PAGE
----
This is written in response to a Quora question. It is a somewhat vague question wondering why we cannot use GPU hardware for all computation tasks. Feel free to vote there for my answer on Quora!
CPU and GPU are fundamentally very different computational devices, but not many people realize it. CPU has a few low-latency cores, elaborate large caches and flow control (prefetching, branch prediction, etc) and a large relatively inexpensive RAM. GPU is a massively parallel device, which uses an expensive high-throughput memory. GPU memory is optimized for throughput, but not necessarily for latency.
Each GPU core is slow, but there can be thousands of them. When a GPU starts thousands of threads, each thread knows its “number” and uses this number to figure out which part of the “puzzle” it needs to solve (by loading and storing corresponding areas of memory). For example, to carry out a scalar product between two vectors, it is fine to start a GPU thread to multiply just two vector elements. However, it is quite unusual from the perspective of a software developer who has been programming CPUs all their life.
GPU designers make a number of trade-offs that are very different from the CPU trade-offs (in terms of flow control, cache size, and management, etc), which are particularly well suited for parallelizable tasks. However, it does not make GPU universally faster than CPU. GPU works well for massively parallel tasks such as matrix multiplication, but it can be quite inefficient for tasks where massive parallelization is impossible or difficult.
Given a large number of “data-hungry” cores, it is IMHO more important (than in the case of the CPU) to have a high-bandwidth memory (but higher memory latency can be tolerated). Yet, due to a high cost of the GPU memory, its amount is limited. Thus, GPU often relies on external lower-bandwidth memory (such as CPU RAM) to fetch data. If we did not have CPU memory, loading data directly from the disk (even from an SSD disk) would have slowed down many GPU workloads quite substantially. In some cases, this problem can be resolved by connecting GPUs using a fast interconnect (NVLink, Infiniband), but it comes with an extra cost and does not resolve all the issues related to having only very limited memory.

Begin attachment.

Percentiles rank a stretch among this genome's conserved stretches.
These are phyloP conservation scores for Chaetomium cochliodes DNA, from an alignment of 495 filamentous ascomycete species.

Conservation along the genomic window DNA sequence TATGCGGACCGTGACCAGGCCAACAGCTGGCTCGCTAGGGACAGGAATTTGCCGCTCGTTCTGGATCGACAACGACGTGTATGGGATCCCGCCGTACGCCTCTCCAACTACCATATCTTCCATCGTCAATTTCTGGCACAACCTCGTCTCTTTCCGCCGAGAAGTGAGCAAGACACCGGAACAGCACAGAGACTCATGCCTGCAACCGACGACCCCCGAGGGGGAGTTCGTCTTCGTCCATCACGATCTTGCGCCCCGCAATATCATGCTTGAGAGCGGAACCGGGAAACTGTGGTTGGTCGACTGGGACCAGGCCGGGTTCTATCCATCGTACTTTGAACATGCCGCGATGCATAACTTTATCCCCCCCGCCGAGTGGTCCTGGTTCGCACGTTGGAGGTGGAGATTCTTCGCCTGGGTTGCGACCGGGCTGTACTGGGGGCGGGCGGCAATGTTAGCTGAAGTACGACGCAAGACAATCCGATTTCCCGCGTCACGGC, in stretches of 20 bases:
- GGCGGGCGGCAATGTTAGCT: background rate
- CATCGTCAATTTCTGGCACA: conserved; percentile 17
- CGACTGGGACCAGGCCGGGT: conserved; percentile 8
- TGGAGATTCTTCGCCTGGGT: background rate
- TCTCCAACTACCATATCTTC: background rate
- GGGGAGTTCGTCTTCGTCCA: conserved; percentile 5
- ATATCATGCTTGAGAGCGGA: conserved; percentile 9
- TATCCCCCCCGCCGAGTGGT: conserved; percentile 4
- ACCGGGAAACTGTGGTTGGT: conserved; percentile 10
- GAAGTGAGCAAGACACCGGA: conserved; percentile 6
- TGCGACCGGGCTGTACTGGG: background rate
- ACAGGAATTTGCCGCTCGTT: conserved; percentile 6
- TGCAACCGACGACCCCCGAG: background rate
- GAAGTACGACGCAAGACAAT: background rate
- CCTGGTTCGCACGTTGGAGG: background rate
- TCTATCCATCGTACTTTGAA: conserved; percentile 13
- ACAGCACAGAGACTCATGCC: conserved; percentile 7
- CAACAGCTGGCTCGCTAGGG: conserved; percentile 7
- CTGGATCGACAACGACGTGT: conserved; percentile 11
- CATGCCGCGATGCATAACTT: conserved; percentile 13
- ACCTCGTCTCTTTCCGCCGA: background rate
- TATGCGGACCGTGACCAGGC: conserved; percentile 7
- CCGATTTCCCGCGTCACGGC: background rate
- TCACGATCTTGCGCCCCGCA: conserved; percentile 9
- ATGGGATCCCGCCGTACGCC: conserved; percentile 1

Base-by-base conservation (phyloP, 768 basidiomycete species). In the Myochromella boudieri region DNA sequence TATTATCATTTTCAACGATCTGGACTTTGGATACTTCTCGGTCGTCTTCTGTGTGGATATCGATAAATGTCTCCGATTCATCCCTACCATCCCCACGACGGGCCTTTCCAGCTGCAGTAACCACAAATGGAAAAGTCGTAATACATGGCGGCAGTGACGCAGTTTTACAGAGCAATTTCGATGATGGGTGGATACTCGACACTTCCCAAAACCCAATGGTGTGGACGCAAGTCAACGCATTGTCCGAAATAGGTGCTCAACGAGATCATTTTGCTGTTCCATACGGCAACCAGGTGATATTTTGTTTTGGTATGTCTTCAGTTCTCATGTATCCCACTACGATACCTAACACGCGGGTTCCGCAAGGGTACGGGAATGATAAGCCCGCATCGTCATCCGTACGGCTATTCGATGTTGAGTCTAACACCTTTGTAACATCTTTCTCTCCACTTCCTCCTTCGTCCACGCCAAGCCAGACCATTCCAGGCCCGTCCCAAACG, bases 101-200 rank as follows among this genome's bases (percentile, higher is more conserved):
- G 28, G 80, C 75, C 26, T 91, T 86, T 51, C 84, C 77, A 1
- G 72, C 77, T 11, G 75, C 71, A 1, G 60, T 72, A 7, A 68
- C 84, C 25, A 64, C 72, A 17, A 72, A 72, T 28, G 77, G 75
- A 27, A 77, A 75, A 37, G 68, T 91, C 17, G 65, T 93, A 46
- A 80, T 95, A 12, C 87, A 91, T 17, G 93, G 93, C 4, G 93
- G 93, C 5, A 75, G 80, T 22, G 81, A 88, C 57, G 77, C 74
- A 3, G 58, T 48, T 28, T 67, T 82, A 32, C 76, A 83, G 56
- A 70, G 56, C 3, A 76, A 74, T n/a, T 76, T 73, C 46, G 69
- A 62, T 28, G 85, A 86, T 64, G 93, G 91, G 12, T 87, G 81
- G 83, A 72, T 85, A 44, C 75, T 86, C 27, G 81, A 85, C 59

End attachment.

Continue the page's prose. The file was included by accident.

Some answers claim that all GPU cores can do only the same thing, but it is only partially correct. However, cores in the same group (warp) do operate in a lock-step. To process a branch operation, GPU needs to stop some of the cores in the warp and restart them when the branch finishes. Different warps can operate independently (e.g., execute different CUDA kernels).
Furthermore, GPU cores are simpler than CPU cores primarily in terms of the flow control. Yet, they are not primitive by far and support a wide range of arithmetic operations (including lower-precision fast operations). Unlike CPU that manages its caches automatically, GPU have fast shared memory, which is managed explicitly by a software developer (there is also a small L1 cache). Shared memory is essentially a manually-managed cache.
Note that not all GPUs support recursive calls (those that support seem to be pretty restrictive about the recursion depth) and none of the GPUs that I know support virtual memory. In particular, the current CUDA recursion depth seems to be 24. GPUs do not have interrupts and lack support for communication with external IO devices. All these limitations make it difficult or impossible to use GPU as the main processing unit that can run an operating system (See also the following paper for more details: GPUfs: the case for operating system services on GPUs. M Silberstein, B Ford, E Witch, 2014.) I am convinced that future computation systems are going to be hybrid systems that combine low-latency very generic processing units and high-throughput specialized units suitable for massively parallel tasks.